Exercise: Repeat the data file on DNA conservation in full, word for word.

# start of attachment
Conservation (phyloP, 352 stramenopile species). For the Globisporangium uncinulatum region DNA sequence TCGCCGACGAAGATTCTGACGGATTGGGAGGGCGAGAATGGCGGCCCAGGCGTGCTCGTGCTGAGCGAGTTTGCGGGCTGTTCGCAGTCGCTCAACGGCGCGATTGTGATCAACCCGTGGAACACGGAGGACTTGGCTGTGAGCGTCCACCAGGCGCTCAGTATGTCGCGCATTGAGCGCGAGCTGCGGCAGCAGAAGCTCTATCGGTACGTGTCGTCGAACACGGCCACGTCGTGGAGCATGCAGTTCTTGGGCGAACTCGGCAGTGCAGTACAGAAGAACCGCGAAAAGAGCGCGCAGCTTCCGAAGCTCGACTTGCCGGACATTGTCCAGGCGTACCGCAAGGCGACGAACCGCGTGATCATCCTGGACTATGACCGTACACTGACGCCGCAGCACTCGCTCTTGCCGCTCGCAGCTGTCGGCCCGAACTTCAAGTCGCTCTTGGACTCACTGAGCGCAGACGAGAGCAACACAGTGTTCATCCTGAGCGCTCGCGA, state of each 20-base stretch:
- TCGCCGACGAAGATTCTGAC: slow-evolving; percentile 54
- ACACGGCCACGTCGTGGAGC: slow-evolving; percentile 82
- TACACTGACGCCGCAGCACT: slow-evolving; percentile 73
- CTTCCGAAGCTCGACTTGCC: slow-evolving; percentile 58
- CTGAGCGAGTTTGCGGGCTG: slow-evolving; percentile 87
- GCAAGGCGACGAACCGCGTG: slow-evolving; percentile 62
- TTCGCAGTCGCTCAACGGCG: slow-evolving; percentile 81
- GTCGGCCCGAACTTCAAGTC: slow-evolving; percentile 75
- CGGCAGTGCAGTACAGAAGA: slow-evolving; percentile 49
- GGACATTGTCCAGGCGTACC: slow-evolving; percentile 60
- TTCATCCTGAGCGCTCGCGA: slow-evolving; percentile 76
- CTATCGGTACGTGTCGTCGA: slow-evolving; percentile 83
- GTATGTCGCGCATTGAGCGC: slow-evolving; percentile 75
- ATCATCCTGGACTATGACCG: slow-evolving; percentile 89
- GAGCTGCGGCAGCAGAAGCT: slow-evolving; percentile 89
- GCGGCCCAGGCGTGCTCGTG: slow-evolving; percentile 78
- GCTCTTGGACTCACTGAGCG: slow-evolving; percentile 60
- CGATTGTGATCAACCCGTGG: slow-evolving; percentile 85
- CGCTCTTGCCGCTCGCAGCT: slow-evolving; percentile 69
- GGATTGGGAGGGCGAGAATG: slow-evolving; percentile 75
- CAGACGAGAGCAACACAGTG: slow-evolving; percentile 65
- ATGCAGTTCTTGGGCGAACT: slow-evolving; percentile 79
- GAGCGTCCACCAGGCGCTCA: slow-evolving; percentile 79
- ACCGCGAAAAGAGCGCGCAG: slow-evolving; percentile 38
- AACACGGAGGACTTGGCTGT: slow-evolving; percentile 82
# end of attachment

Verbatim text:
Conservation (phyloP, 352 stramenopile species). For the Globisporangium uncinulatum region DNA sequence TCGCCGACGAAGATTCTGACGGATTGGGAGGGCGAGAATGGCGGCCCAGGCGTGCTCGTGCTGAGCGAGTTTGCGGGCTGTTCGCAGTCGCTCAACGGCGCGATTGTGATCAACCCGTGGAACACGGAGGACTTGGCTGTGAGCGTCCACCAGGCGCTCAGTATGTCGCGCATTGAGCGCGAGCTGCGGCAGCAGAAGCTCTATCGGTACGTGTCGTCGAACACGGCCACGTCGTGGAGCATGCAGTTCTTGGGCGAACTCGGCAGTGCAGTACAGAAGAACCGCGAAAAGAGCGCGCAGCTTCCGAAGCTCGACTTGCCGGACATTGTCCAGGCGTACCGCAAGGCGACGAACCGCGTGATCATCCTGGACTATGACCGTACACTGACGCCGCAGCACTCGCTCTTGCCGCTCGCAGCTGTCGGCCCGAACTTCAAGTCGCTCTTGGACTCACTGAGCGCAGACGAGAGCAACACAGTGTTCATCCTGAGCGCTCGCGA, state of each 20-base stretch:
- TCGCCGACGAAGATTCTGAC: slow-evolving; percentile 54
- ACACGGCCACGTCGTGGAGC: slow-evolving; percentile 82
- TACACTGACGCCGCAGCACT: slow-evolving; percentile 73
- CTTCCGAAGCTCGACTTGCC: slow-evolving; percentile 58
- CTGAGCGAGTTTGCGGGCTG: slow-evolving; percentile 87
- GCAAGGCGACGAACCGCGTG: slow-evolving; percentile 62
- TTCGCAGTCGCTCAACGGCG: slow-evolving; percentile 81
- GTCGGCCCGAACTTCAAGTC: slow-evolving; percentile 75
- CGGCAGTGCAGTACAGAAGA: slow-evolving; percentile 49
- GGACATTGTCCAGGCGTACC: slow-evolving; percentile 60
- TTCATCCTGAGCGCTCGCGA: slow-evolving; percentile 76
- CTATCGGTACGTGTCGTCGA: slow-evolving; percentile 83
- GTATGTCGCGCATTGAGCGC: slow-evolving; percentile 75
- ATCATCCTGGACTATGACCG: slow-evolving; percentile 89
- GAGCTGCGGCAGCAGAAGCT: slow-evolving; percentile 89
- GCGGCCCAGGCGTGCTCGTG: slow-evolving; percentile 78
- GCTCTTGGACTCACTGAGCG: slow-evolving; percentile 60
- CGATTGTGATCAACCCGTGG: slow-evolving; percentile 85
- CGCTCTTGCCGCTCGCAGCT: slow-evolving; percentile 69
- GGATTGGGAGGGCGAGAATG: slow-evolving; percentile 75
- CAGACGAGAGCAACACAGTG: slow-evolving; percentile 65
- ATGCAGTTCTTGGGCGAACT: slow-evolving; percentile 79
- GAGCGTCCACCAGGCGCTCA: slow-evolving; percentile 79
- ACCGCGAAAAGAGCGCGCAG: slow-evolving; percentile 38
- AACACGGAGGACTTGGCTGT: slow-evolving; percentile 82